Ignore Seth Rogen’s Whining. Sony’s Plan to Sanitize Movies Makes Good Business Sense

Sony will sell consumers PG-13 and R-rated Sony movies edited to broadcast TV standards on Vudu, iTunes and FandangoNOW. No F-bombs. No nudity.

Seth Rogen is angry about Sony’s plan to sanitize its film library for general audiences.

The studio giant just announced a “Clean Version” program that will allow consumers to buy PG-13 and R-rated Sony movies edited to broadcast TV standards on Vudu, iTunes and FandangoNOW. No F-bombs. No nudity. Think KidzBop for movie lovers who are sick of coarse content.

And Rogen isn’t having it. The pot devotee who gave us the stoner hit Pineapple Express rushed to Twitter to condemn the plan.

“Holy s*** please don’t do this to our movies. Thanks,” Rogen Tweeted. Rogen has made several R-rated films for Sony, including comedies like The Interview and Sausage Party, although neither of those have received the Clean Version treatment yet.

It’s hardly the first time a company attempted to clean up Hollywood’s act. Both ClearPlay and VidAngel let consumers have more control over the content coming into their homes. ClearPlay, available through Google Play, stopped streaming edited versions of new releases in February but vowed to resume offering fresh features later this year. Disney, 20th Century Fox, and Warner Bros. joined together to successfully halt VidAngel’s service earlier this year, claiming the service violated copyright. This time, it’s the studio itself (Sony) that’s doing the scrubbing.

But Rogen’s outrage seems a bit disingenuous. Movies have been altered for both broadcast TV and airline viewing for decades. And as a writer for Slate pointed out, “Sony is a business, and since it has reason to believe that there is a significant market for cleaned-up versions of PG-13 and R-rated movies, why not tap that market itself instead of leaving it to third-party services (services that studios are desperately fighting, it should be noted)?”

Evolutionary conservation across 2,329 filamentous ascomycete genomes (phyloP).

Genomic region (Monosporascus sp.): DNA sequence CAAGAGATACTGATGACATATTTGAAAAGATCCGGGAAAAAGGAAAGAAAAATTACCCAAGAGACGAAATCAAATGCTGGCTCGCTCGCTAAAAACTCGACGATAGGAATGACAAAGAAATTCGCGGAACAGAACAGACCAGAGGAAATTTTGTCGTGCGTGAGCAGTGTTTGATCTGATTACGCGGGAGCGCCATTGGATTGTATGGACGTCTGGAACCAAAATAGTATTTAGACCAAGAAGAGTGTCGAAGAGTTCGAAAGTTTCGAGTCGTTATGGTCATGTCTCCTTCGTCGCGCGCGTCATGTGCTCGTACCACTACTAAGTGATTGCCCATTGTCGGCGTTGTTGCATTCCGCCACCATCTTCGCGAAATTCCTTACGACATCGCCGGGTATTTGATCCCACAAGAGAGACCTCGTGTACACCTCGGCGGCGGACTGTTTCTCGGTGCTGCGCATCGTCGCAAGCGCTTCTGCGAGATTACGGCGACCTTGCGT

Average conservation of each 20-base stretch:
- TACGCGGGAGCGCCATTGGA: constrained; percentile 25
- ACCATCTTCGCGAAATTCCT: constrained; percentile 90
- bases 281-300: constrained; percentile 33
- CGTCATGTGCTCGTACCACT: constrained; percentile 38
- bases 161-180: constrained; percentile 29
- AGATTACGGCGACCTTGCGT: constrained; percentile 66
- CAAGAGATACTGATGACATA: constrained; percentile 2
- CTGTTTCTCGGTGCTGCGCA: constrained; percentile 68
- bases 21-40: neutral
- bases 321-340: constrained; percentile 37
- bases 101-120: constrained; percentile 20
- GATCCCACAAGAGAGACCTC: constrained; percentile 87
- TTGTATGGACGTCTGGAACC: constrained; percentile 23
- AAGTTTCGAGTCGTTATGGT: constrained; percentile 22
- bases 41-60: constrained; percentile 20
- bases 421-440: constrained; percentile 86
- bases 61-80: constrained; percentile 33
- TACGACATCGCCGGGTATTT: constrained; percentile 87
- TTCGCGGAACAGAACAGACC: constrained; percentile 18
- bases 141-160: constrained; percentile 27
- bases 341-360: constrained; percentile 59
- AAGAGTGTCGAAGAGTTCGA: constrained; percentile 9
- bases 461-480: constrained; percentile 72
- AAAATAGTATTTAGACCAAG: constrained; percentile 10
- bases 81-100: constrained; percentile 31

It’s also hard to square Rogen’s argument that cleaning up the content of movies might undermine their artistic integrity; Rogen’s Sausage Party featured fornicating food, after all. And no one is suggesting Rogen censor himself while making future movies. He can keep wringing laughs out of potty humor as long as some Hollywood studio is willing to pick up the check.

Rather than bemoan a few lost expletives, the actor should consider the sensibilities of the folks who pay good money to see his movies. Yes, the hard-R rated Sausage Party proved a surprise box office hit. But its ticket haul ($97 million) still paled in comparison to most PG animated smashes, such as Moana ($247 million) and The Boss Baby ($171 million). It’s a fact: Clean fare generally crushes R-rated content at the Cineplex. The bawdy 2016 hit Deadpool was the exception that helped prove the rule.

In fact, audiences might be tiring of edgy, crude content on screens large and small. Consider the continued success of aspirational shows such as America’s Got Talent, American Ninja Warriors, and American Idol. Those shows rarely show content that would make your grandmother blush. And Americans are lapping it up.

Seth Rogen isn’t a parent, and based on a 2014 interview it sounds like he has no plans on becoming one anytime soon. That’s his choice, but it might also explain why Rogen can’t understand why parents who enjoy his movies might still want to protect their children from adult material until they’re mature enough to process it.

Sony’s new program would help them do just that. And the films themselves will still exist in their entirety. You’ll still be able to watch Rogen’s amorous sausage fully uncensored in virtually any format. And it makes good business sense for the movie studios. The Clean Version program might even get pre-teens hooked on Rogen’s wacky persona years before they’re legally allowed to see his movies.

No one wants to stop Hollywood from making a variety of content. But studio executives are realizing that there is a significant demand for fare that isn’t R-rated. Perhaps Seth Rogen should stop complaining and instead use his creative talents to make some.

 

This column originally appeared at Acculturated, and is reprinted with permission.

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